Healthy Farms Act brings many benefits
By Tim Male and Franz Weber
The pineapple and sugar cane plantations of old Hawai'i have been replaced by a vibrant and growing industry of diversified agriculture, but U.S. agricultural policies are still stuck in the dust of the 1930s.
However, if Congress passes a farm bill this year that better meets Hawai'i's needs, our farms and ranches could do even more to meet local demand for healthy local food, renewable energy and an improved environment.
Every five years, Congress must pass a farm bill that authorizes spending on all agricultural issues — everything from food stamps, to cotton subsidies, to wildlife conservation. The farm bill is big; spending on crop subsidies alone has exceeded $20 billion in some years since Congress passed the last farm bill in 2002.
Hawai'i gets little of that money. While some Midwestern states get 15 cents of government assistance for every dollar of agricultural commodity they sell, Hawai'i farmers and ranchers get less than one cent per dollar. In 2005, only New Hampshire and Rhode Island farmers and ranchers got less money from the U.S. Department of Agriculture.
Hawai'i is not the only state that is losing out. In fact, farmers in only eight states altogether get more than 50 percent of farm bill spending, while farmers in the rest of the country must divide what's left. Even worse, 1 percent of America's farmers collect 80 percent of all the money USDA provides to farmers.
However, there is a chance that things will change this year when Congress passes a new farm bill. A perfect storm of opponents of the status quo — fruit and vegetable farmers, environmentalists, fiscal conservatives, free traders, religious groups — are finally working together for change.
The first major effort for change was launched last week on Capitol Hill. A bipartisan group of 77 lawmakers, including Rep. Mazie Hirono, introduced "The Healthy Farms, Foods, and Fuels Act in the House of Representatives. An identical bill has been introduced in the Senate.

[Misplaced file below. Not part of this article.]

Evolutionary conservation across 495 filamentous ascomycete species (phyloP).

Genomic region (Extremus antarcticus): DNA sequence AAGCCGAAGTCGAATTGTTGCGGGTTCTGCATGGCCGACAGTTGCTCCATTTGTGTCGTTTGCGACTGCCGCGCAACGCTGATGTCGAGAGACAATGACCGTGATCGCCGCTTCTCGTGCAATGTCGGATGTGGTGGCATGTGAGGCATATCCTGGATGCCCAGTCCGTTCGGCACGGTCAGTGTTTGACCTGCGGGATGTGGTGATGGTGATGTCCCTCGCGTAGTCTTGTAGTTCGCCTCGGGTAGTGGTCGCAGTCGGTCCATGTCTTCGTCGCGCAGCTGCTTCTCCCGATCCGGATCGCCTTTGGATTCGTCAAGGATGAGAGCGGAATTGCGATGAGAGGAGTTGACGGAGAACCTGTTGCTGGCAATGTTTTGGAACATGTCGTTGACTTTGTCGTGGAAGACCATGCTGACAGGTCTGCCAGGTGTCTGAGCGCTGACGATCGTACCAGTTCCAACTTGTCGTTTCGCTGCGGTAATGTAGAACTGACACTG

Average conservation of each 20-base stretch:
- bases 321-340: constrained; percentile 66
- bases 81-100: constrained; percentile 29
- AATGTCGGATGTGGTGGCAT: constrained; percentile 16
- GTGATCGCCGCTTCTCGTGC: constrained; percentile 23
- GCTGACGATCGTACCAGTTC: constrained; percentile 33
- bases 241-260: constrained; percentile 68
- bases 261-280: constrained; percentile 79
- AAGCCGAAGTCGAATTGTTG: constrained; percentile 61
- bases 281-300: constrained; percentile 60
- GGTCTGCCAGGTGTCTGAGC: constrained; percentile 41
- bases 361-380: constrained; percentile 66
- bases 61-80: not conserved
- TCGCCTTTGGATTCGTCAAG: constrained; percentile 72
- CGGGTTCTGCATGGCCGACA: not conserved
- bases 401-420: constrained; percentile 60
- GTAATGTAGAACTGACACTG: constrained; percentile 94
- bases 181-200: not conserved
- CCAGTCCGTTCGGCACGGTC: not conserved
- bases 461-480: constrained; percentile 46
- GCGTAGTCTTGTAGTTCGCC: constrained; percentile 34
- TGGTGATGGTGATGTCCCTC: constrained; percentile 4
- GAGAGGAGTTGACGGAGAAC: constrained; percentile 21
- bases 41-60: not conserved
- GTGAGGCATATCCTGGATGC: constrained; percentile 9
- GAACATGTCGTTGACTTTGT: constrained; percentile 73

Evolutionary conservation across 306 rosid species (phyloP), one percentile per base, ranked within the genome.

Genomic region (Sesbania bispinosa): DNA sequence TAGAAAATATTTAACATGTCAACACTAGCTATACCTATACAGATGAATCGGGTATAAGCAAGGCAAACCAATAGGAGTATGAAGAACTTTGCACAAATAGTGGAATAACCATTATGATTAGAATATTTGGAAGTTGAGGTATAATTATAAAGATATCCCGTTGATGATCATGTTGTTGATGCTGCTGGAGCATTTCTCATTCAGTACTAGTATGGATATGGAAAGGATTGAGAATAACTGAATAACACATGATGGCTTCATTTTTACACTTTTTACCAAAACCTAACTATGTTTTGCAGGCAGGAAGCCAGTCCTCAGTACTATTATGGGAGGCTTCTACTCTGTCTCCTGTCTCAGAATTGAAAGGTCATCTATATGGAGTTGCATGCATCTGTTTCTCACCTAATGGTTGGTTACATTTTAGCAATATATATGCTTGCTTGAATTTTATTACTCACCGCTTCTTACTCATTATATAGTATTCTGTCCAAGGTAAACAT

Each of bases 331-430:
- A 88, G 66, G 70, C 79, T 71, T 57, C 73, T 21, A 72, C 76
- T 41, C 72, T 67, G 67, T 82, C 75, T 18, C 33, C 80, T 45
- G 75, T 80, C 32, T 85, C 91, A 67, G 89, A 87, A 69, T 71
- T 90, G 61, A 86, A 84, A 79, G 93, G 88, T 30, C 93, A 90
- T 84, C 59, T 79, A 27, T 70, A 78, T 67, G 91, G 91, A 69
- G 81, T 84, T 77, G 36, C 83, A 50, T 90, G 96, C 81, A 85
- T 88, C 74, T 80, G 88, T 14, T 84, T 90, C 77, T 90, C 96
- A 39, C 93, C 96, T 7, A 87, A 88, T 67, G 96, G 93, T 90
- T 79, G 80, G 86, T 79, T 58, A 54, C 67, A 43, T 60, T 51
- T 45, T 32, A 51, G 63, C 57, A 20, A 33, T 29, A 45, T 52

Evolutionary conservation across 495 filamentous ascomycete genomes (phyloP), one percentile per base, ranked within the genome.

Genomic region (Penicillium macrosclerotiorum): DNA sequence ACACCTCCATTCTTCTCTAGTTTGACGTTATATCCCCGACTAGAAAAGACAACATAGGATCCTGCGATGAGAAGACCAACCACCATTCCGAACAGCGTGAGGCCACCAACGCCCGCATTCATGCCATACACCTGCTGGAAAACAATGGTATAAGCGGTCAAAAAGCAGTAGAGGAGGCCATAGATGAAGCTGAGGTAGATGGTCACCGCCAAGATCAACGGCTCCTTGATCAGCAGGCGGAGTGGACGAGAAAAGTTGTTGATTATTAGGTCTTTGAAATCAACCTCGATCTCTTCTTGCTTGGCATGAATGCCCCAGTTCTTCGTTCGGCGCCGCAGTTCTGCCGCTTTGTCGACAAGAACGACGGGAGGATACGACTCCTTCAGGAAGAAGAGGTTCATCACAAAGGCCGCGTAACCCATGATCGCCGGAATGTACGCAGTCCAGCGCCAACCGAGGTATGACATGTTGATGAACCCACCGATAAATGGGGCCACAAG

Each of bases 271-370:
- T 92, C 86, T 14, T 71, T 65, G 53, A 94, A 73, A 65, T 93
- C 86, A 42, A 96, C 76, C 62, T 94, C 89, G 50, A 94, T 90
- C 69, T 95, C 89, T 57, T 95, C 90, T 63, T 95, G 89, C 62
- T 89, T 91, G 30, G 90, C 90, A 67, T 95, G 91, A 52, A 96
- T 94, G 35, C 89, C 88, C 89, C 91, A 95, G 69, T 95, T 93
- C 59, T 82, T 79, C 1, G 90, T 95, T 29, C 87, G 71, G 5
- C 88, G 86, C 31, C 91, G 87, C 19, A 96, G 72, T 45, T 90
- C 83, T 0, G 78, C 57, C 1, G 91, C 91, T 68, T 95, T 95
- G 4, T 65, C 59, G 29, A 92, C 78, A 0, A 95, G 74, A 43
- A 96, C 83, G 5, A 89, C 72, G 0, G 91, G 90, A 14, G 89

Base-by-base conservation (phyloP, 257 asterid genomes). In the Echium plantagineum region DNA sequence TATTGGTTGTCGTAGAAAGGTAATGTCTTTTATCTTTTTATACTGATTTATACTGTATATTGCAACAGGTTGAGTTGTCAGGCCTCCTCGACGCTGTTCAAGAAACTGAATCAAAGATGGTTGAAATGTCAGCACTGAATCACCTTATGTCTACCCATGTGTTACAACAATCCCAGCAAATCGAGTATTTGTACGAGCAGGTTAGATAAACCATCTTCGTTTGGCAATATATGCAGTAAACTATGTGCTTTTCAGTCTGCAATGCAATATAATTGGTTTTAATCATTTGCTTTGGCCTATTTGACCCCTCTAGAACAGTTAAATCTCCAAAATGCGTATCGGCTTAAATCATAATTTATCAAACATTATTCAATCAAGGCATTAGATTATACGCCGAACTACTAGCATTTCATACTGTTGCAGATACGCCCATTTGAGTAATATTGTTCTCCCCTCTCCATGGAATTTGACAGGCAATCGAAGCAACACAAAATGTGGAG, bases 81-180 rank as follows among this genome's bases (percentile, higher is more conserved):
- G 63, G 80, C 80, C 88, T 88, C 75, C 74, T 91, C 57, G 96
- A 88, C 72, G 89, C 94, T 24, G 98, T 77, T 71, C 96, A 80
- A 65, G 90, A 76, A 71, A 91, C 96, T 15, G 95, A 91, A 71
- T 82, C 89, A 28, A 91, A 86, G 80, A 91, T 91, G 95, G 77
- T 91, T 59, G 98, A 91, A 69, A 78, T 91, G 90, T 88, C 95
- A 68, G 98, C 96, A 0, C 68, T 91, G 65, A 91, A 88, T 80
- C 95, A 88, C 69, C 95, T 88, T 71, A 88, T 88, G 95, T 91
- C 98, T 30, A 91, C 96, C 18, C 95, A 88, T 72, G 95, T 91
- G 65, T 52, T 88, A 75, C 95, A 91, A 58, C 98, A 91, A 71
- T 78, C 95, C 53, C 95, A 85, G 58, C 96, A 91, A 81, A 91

The Healthy Farms, Foods, and Fuels Act focuses on the needs of states like Hawai'i, where a common agenda of conservation, renewable energy and diversified agriculture initiatives would be beneficial.
The measure doubles spending on farmland protection, wetland, grassland and forestland restoration, irrigation management, and a host of other environmental initiatives. It also expands programs that give Americans easier access to healthy foods — particularly those programs aimed at children. For example, it expands coupon programs so that low-income families can use food stamps at farmers markets, it provides assistance so more farmers can switch to organic farming, and it expands programs that provide free fruit and vegetable snacks to school children.
The Healthy Farms, Foods, and Fuels Act will also help America expand our renewable energy production. It increases grants and loan guarantees 10-fold for farmer-led efforts to produce solar and wind power and environmentally beneficial renewable fuels, and it encourages energy conservation on farms.
A host of other legislation and important votes will come over the next eight months in the U.S. Senate and House of Representatives. All of these are part of what may seem like an endless and bewildering variety of bipartisan struggles over the future of food, agriculture, nutrition and environment in America.
Whatever else happens, by the end of the year Congress will have passed a farm bill. Strong support for initiatives like The Healthy Farms, Foods, and Fuels Act will help ensure that America has agriculture policies that reflect the needs of all 50 states — including Hawai'i — and that provide consumers with home-grown fuel and nutritious food, produced in ways that help the environment.
Tim Male works on national farm policies for Environmental Defense, a national environmental group with more than 1,100 members in Hawai'i. Franz Weber is president of the board of the Hilo-based Hawai'i Organic Farmers Association. They wrote this commentary for The Advertiser.